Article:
Overview on Sensors
There are many different types of sensors that can be used in a home or commercial building for energy & water conservation, security and ease of operation of lighting systems. In comparison to the overall cost of the project, sensors are in inexpensive way to make any lighting design more effective.
Two of the most common types of sensors used for controlling lighting are motion IR sensors and door contact sensors. Motion IR sensors can be used to automatically turn lights on and off when occupants enter or leave a room. Many provide options for tuning sensitivity of detection and timing to determine how long the lights will stay on after a person leaves the space. Door contact sensors can be easily installed in a door jamb to turn a closet light or cabinet light on when the door is opened and turn off the lights when the door is closed.
There are also daylighting sensors that are extremely effective in conserving energy and controlling UV and IR. Daylighting sensors take a reading of the amount of daylight coming into a room through doors and windows. Based on the amount of daylight in the room, the electric light sources will be adjusted accordingly. For lights that are typically left on all day and/or night, the levels will be adjusted so that the overall lighting level in the room can be the same at all hours if desired. In spaces that need more personal control, an override switch can be installed on the room for users to easily access. Motorized shades can also be controlled by the sensors to protect sensitive items such as artwork.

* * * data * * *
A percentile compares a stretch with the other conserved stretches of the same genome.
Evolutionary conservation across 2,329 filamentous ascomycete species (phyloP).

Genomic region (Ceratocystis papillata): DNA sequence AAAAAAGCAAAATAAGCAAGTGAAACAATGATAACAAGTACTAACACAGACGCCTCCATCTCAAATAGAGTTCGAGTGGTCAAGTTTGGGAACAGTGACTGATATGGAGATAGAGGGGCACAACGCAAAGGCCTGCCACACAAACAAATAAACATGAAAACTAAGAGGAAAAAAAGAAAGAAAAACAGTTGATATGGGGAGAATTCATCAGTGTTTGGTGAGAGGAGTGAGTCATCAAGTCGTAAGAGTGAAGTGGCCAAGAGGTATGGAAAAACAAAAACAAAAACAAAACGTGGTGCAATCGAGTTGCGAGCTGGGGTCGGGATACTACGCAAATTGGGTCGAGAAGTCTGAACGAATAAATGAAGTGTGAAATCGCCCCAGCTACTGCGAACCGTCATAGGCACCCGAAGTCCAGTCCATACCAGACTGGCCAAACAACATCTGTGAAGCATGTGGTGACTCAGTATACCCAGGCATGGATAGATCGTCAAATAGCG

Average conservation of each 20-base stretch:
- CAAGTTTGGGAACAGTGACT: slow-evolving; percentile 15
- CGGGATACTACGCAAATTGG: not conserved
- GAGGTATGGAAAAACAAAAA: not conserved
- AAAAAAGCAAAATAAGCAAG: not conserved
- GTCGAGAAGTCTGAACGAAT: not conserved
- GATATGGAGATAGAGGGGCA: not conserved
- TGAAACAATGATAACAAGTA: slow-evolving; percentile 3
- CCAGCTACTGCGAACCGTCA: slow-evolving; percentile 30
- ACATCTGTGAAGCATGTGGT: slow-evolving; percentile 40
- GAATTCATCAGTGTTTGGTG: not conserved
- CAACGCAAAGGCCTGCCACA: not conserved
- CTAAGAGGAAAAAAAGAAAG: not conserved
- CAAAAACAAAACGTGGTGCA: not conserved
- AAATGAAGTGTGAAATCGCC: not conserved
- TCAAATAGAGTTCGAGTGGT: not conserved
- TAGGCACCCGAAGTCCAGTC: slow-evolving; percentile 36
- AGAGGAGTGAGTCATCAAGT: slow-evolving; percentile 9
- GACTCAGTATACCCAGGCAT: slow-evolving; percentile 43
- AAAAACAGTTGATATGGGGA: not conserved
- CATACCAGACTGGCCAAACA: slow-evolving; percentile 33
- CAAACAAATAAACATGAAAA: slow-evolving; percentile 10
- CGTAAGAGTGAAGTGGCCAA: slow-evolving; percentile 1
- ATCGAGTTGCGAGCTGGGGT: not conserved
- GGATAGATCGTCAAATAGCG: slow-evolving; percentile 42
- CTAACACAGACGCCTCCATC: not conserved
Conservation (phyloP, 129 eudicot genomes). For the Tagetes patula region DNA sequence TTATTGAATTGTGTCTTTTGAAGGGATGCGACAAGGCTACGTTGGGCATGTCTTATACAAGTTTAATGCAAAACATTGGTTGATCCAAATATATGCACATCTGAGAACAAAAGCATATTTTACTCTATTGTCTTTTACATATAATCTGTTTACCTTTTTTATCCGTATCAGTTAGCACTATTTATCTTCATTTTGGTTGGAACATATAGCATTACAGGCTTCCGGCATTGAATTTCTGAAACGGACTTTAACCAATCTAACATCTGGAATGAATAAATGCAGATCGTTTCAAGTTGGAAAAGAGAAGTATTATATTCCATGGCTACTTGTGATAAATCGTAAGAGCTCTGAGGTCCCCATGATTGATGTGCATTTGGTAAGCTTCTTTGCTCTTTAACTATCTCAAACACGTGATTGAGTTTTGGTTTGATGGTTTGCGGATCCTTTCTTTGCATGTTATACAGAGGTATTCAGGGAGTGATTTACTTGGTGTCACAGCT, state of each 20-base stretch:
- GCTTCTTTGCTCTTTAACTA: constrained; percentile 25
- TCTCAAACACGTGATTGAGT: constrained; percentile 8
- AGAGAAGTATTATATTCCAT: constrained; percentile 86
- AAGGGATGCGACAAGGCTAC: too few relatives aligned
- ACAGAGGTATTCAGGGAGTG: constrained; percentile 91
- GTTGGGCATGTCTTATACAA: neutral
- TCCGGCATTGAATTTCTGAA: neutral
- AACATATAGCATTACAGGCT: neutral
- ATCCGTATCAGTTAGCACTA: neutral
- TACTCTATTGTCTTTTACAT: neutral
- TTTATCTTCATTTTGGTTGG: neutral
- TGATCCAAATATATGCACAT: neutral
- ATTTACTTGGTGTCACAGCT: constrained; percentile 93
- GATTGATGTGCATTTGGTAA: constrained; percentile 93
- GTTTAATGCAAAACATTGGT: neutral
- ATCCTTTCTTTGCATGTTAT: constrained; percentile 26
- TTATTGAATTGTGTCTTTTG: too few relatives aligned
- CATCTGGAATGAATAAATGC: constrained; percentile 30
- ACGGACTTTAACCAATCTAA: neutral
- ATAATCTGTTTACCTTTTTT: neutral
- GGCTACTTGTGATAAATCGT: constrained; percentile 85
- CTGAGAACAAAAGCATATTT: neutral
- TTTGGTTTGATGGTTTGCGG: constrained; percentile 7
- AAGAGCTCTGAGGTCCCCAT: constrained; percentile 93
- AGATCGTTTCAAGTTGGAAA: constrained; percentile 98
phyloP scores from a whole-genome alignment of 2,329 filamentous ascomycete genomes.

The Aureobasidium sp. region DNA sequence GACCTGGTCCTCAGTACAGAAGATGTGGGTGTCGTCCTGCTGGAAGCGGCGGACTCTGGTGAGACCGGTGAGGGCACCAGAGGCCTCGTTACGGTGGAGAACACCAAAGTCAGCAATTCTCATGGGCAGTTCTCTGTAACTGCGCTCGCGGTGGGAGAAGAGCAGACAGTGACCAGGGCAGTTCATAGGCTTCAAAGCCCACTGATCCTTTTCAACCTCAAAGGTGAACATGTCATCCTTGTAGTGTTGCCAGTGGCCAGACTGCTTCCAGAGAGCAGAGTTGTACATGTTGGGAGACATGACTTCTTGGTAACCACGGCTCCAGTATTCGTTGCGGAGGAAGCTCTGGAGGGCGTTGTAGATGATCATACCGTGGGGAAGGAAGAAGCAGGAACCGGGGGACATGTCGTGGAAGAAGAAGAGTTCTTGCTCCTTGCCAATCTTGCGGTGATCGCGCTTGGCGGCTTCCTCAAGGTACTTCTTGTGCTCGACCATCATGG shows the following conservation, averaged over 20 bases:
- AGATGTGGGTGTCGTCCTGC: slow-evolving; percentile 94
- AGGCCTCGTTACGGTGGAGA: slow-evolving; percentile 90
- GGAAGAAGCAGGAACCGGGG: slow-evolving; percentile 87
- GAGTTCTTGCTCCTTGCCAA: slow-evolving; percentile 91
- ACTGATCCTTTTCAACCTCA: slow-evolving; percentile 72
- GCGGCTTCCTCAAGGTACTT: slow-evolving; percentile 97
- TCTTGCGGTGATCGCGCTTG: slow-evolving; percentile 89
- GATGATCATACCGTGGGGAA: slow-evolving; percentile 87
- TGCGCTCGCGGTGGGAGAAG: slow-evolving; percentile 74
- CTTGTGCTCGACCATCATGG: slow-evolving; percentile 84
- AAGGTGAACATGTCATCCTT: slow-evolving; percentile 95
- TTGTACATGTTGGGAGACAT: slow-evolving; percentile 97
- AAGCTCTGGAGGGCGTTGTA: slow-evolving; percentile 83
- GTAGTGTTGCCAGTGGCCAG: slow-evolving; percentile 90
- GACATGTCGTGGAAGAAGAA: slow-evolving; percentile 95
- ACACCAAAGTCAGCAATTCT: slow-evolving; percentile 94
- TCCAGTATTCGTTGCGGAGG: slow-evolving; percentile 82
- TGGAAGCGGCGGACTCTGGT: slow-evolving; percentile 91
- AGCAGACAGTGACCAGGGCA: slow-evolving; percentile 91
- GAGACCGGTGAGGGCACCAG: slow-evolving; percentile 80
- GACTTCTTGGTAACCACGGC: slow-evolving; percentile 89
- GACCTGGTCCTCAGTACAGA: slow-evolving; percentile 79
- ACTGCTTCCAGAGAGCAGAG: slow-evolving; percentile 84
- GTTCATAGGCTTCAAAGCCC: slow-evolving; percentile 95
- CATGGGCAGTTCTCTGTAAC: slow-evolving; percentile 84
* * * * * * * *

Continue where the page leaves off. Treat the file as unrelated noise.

Other types of sensors that can be incorporated into a control system/home automation system are rain sensors, driveway probes, water sensors, and humidity sensors. A great example of saving resources is by using a rain sensor to turn off a sprinkler system on a rainy day. All types of sensors can be connected to a control system via a keypad or contact input station. Here are just a few photos of some examples of sensors that can be seamlessly incorporated into a control system or used as a stand-alone component: